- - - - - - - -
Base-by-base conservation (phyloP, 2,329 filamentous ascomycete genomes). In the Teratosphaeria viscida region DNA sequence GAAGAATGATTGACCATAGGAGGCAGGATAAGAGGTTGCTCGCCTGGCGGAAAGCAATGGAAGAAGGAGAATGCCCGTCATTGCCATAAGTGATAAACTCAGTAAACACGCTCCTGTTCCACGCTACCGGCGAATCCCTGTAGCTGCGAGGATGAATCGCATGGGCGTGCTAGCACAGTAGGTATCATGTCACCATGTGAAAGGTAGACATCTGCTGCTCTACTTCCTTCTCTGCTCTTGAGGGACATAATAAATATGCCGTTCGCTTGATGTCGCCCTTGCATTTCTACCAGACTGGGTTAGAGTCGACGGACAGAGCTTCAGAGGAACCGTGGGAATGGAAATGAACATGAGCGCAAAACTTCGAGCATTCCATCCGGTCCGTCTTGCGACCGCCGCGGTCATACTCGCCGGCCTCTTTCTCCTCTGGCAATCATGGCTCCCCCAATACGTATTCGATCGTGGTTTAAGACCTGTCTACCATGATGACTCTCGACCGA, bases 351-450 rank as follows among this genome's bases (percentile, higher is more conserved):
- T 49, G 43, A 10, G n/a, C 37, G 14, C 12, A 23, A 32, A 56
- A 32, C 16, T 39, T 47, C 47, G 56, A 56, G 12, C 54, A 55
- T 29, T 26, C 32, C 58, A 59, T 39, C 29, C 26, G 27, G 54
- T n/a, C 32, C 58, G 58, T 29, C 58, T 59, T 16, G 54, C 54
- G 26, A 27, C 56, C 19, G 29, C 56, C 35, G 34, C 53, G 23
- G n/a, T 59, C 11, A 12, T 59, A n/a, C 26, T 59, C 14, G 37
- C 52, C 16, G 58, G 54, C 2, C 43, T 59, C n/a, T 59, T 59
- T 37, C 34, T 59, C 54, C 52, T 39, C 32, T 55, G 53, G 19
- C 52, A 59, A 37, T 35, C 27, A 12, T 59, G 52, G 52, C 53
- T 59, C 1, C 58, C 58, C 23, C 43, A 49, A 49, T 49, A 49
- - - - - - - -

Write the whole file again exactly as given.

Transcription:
Base-by-base conservation (phyloP, 2,329 filamentous ascomycete genomes). In the Teratosphaeria viscida region DNA sequence GAAGAATGATTGACCATAGGAGGCAGGATAAGAGGTTGCTCGCCTGGCGGAAAGCAATGGAAGAAGGAGAATGCCCGTCATTGCCATAAGTGATAAACTCAGTAAACACGCTCCTGTTCCACGCTACCGGCGAATCCCTGTAGCTGCGAGGATGAATCGCATGGGCGTGCTAGCACAGTAGGTATCATGTCACCATGTGAAAGGTAGACATCTGCTGCTCTACTTCCTTCTCTGCTCTTGAGGGACATAATAAATATGCCGTTCGCTTGATGTCGCCCTTGCATTTCTACCAGACTGGGTTAGAGTCGACGGACAGAGCTTCAGAGGAACCGTGGGAATGGAAATGAACATGAGCGCAAAACTTCGAGCATTCCATCCGGTCCGTCTTGCGACCGCCGCGGTCATACTCGCCGGCCTCTTTCTCCTCTGGCAATCATGGCTCCCCCAATACGTATTCGATCGTGGTTTAAGACCTGTCTACCATGATGACTCTCGACCGA, bases 351-450 rank as follows among this genome's bases (percentile, higher is more conserved):
- T 49, G 43, A 10, G n/a, C 37, G 14, C 12, A 23, A 32, A 56
- A 32, C 16, T 39, T 47, C 47, G 56, A 56, G 12, C 54, A 55
- T 29, T 26, C 32, C 58, A 59, T 39, C 29, C 26, G 27, G 54
- T n/a, C 32, C 58, G 58, T 29, C 58, T 59, T 16, G 54, C 54
- G 26, A 27, C 56, C 19, G 29, C 56, C 35, G 34, C 53, G 23
- G n/a, T 59, C 11, A 12, T 59, A n/a, C 26, T 59, C 14, G 37
- C 52, C 16, G 58, G 54, C 2, C 43, T 59, C n/a, T 59, T 59
- T 37, C 34, T 59, C 54, C 52, T 39, C 32, T 55, G 53, G 19
- C 52, A 59, A 37, T 35, C 27, A 12, T 59, G 52, G 52, C 53
- T 59, C 1, C 58, C 58, C 23, C 43, A 49, A 49, T 49, A 49